Potomac Horse Fever in Oklahoma

The death of at least one Oklahoma horse has been definitively linked to Potomac horse fever (PHF), a disease rarely found in the state. Two of her stablemates likely died of the same illness. The horse manager at the farm with the confirmed case said 11 other horses in the area have died with similar clinical signs, but blood and tissue samples from those horses were not submitted for diagnosis.

The actual number of PHF cases in Oklahoma is not known since it is a disease not typically seen or reported by equine practitioners in the state.

Potomac horse fever's causative agent, the bacterium Neorickettsia risticii, has been linked to parasites of freshwater snails (cercariae). The parasites also infect the larvae of mayflies and caddis flies in fresh water. When the infected fly larvae mature into infected adult flies, they can be ingested by horses while grazing or eating feedstuffs. Horses kept near fresh-water streams or ponds are more likely to be at risk for getting the disease because of the close proximity of the aquatic insects. There is a PHF vaccine, but its efficacy has been questioned by veterinarians.

Rocky Carroll, horse manager at Black Fox Ranch in Cherokee County, Okla., reported that three horses from his farm died with similar clinical signs between June 29 and Aug. 22. He said the ranch is about a mile from the Illinois River. Already this year, "Several horses along the Illinois River have died prior to ours with reasons to suspect PHF," said Carroll.

Mike Sheets, DVM, of Northside Animal Clinic in Stillwell, Okla., treated the third horse from Black Fox Ranch. Sheets first saw the horse at the farm on Aug. 11, and the horse was admitted to his clinic on Aug. 12. The horse was "initially depressed, acutely febrile, and had a pounding digital pulse, a lack of gastric motility (no gut sounds), but no lameness," he said. The horse had a low white blood cell count and developed edema in the limbs. "I started treating with tetracycline IV, and it was about 72 hours before it developed laminitis (what often leads to the demise of horses with PHF). After the laminitis, it started showing pain in its feet and broke with diarrhea, but only for about 24 hours." The diarrhea subsided, but the laminitis continued. The horse was euthanized late Aug. 22.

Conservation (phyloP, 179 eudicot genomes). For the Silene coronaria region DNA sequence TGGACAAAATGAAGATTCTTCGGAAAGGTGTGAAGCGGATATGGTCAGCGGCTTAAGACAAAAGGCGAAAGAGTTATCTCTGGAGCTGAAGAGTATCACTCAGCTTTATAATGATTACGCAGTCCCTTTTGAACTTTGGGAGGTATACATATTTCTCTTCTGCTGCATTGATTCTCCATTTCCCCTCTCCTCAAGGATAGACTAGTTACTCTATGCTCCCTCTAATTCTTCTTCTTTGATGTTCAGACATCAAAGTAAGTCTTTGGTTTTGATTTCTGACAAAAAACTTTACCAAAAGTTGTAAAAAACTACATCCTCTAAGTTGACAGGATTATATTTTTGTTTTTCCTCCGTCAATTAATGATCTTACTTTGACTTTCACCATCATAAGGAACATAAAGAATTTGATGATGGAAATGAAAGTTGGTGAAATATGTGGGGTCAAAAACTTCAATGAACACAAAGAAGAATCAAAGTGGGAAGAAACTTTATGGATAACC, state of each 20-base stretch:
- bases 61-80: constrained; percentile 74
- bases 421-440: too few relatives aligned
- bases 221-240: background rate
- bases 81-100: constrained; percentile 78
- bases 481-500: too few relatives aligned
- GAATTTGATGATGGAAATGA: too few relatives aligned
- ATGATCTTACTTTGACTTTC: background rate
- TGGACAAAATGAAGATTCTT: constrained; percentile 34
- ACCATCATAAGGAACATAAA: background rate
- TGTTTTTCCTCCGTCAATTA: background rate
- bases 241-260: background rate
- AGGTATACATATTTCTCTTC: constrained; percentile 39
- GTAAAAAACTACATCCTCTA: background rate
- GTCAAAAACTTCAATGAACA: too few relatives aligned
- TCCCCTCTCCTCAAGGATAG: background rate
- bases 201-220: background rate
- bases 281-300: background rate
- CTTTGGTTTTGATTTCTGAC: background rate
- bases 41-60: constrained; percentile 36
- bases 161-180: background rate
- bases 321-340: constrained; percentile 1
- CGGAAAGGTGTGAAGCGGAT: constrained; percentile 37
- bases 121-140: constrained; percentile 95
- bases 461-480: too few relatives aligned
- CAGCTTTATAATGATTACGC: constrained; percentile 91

Also on Aug. 22, Sheets received positive polymerase chain reaction (PCR) test results from the University of California, Davis. "The U Cal-Davis turnaround is pretty remarkable," he said. "I sent (fecal and blood) samples in, they got it on Friday, and they called and left me word Friday night." Sheets was already treating the case as if it were PHF since he had heard of other suspect cases in the area.

John Madigan, DVM, MS, Dipl. ACVIM, of UC Davis, has been involved in PHF research for nearly 10 years, and his laboratory performs the PCR testing. (For more information on this new, inexpensive test, see article #3380 online.)

According to Jack Carson, spokesman for the Oklahoma Department of Agriculture, Food, and Forestry, PHF in Oklahoma is "extremely rare." He said horse owners should contact their veterinarians if a horse has any disease signs. If the veterinarian makes the initial diagnosis of PHF or finds anything else "out of the ordinary," then the vet will contact a state or federal veterinarian.

Catching PHF early is important. "You need to treat it in the first 72 hours of clinical signs or you're not going to have much luck," said Sheets.

About the Author

Stephanie L. Church, Editor-in-Chief

Stephanie L. Church, Editor-in-Chief, received a B.A. in Journalism and Equestrian Studies from Averett College in Danville, Virginia. A Pony Club and 4-H graduate, her background is in eventing, and she is schooling her recently retired Thoroughbred racehorse, Happy, toward a career in that discipline. She also enjoys traveling, photography, cycling, and cooking in her free time.

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